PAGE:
While a slow cooker can whip up some tasty, flavorful meals, it also has a bad reputation for making runny soups that can take away from some homestyle recipes. Slow cooker aficionados will tell you that thickening a soup when using a slow cooker isn’t rocket science. So how can you thicken stews, sauces, and soups in a slow cooker?
To thicken stews, sauces, and soups in a slow cooker, you can dredge the meat in flour, add one tablespoon of cornstarch for every cup of liquid, or infuse pureed vegetables. You can also remove the lid and crank up the heat near the end or use a toothpick to prop the lid open and let the steam out.
Want to learn how to thicken your soupy sauces and stews? If so, then you couldn’t be in a better place. Read on for an in-depth guide on how to make thick meals when using a slow cooker.
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Use Flour to Thicken Stews, Sauces & Soups
All-purpose flour is a handy ingredient when looking to thicken your liquid sauces and soups. However, before you try this method with your slow cooker, it’s important to remember that it can turn sauces or soup cloudy, so the meal may not look like it normally does!
Below are some of the ways to use flour to thicken your sauces when using a slow cooker.
Dredge Your Pieces of Meat in Flour
This method is ideal as long as you aren’t on a gluten-free diet. To do this:
- Take the well-cut (depending on the recipe) piece of meat and toss it in the flour.
- Then, you have a few options for how to dredge the meat. You can either place the flour on a plate and carefully roll the meat in the flour or place it in a plastic bag with flour.
- Once you finish coating the meat, shake it gently to remove excess flour.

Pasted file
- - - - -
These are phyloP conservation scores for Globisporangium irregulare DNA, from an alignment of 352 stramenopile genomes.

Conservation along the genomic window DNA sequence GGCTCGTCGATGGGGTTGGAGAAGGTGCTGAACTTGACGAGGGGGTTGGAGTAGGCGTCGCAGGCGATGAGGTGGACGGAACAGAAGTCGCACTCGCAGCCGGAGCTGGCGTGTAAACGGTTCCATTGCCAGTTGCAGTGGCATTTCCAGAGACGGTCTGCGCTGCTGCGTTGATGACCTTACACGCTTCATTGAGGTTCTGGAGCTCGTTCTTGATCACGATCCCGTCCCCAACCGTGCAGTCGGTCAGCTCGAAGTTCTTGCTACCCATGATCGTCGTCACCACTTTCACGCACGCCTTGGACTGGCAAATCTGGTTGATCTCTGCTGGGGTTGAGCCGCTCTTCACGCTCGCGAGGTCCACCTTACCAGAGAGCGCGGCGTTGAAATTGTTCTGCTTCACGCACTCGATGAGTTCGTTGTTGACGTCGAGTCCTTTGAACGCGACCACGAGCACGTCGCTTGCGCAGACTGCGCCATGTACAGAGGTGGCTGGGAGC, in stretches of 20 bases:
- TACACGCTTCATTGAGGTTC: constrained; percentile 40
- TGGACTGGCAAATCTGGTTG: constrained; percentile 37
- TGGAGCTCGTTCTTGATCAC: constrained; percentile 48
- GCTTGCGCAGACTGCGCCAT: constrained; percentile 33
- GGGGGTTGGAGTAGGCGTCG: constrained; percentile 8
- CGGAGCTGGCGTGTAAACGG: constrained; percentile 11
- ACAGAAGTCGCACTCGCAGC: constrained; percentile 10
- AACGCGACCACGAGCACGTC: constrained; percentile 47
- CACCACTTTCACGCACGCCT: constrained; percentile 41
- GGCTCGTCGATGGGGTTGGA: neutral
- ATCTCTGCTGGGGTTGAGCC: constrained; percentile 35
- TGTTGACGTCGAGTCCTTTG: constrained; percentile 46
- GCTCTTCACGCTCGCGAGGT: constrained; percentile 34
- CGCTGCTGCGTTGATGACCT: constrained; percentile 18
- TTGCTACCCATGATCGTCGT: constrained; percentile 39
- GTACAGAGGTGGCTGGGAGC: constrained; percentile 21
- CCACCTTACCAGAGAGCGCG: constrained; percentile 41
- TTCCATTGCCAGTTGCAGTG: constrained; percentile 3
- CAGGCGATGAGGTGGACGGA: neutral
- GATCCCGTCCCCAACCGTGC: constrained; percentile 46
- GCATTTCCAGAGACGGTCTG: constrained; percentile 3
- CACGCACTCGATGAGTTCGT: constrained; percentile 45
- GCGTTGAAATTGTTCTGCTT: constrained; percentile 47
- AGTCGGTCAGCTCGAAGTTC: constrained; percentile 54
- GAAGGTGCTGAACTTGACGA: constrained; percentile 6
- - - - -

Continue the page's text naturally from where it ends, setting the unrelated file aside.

Make a Slurry With Two Tablespoons of Flour
This technique will work well if your dish is still soupy towards the end. To achieve the perfect consistency:
- Scoop a small amount of the cooking liquid and place it in a separate bowl.
- Take about two tablespoons of flour and place them inside the separated cooking liquid.
- Stir the mixture and whisk it back into the pot.
- Allow the mixture to simmer until the taste of raw flour disappears.
- After this, you’ll need to extend the cooking time a little bit.
Make a Cornstarch Slurry By Mixing With Water
Cornstarch is a wonderful alternative to flour when looking to thicken soups and sauces while using a slow cooker. Not only is cornstarch gluten-free, but using it also results in a glossy, clear sauce that’s more appealing to the eye.
When using cornstarch to thicken stews and soups, the trick is to make a slurry by whisking together equal parts of water and cornstarch. Be careful not to use too much cornstarch, as it can make the sauce excessively gloopy, which might ruin your recipe.
Try using one tablespoon of cornstarch for every cup of liquid. Stir the mixture until it’s consistent before whisking it into the pot. Cook the sauce until it thickens, and remember to extend the timer.
Compared to flour, cornstarch is a healthier way to thicken soups because it doesn’t add excess calories to your meal. Remember to use cornstarch in small amounts to avoid ruining your recipe.
Add a Vegetable Puree to the Mix
Vegetables can also come in extra handy when looking to thicken stews made by slow cookers. The trick is to remove some of the overcooked veggies from the pot and puree them separately using a blender. Once that finishes up, return the puree to the cooking stew and watch it thicken in no time. You can also use an immersion blender (if you have one), as it’ll allow you to make the puree directly in your slow cooker.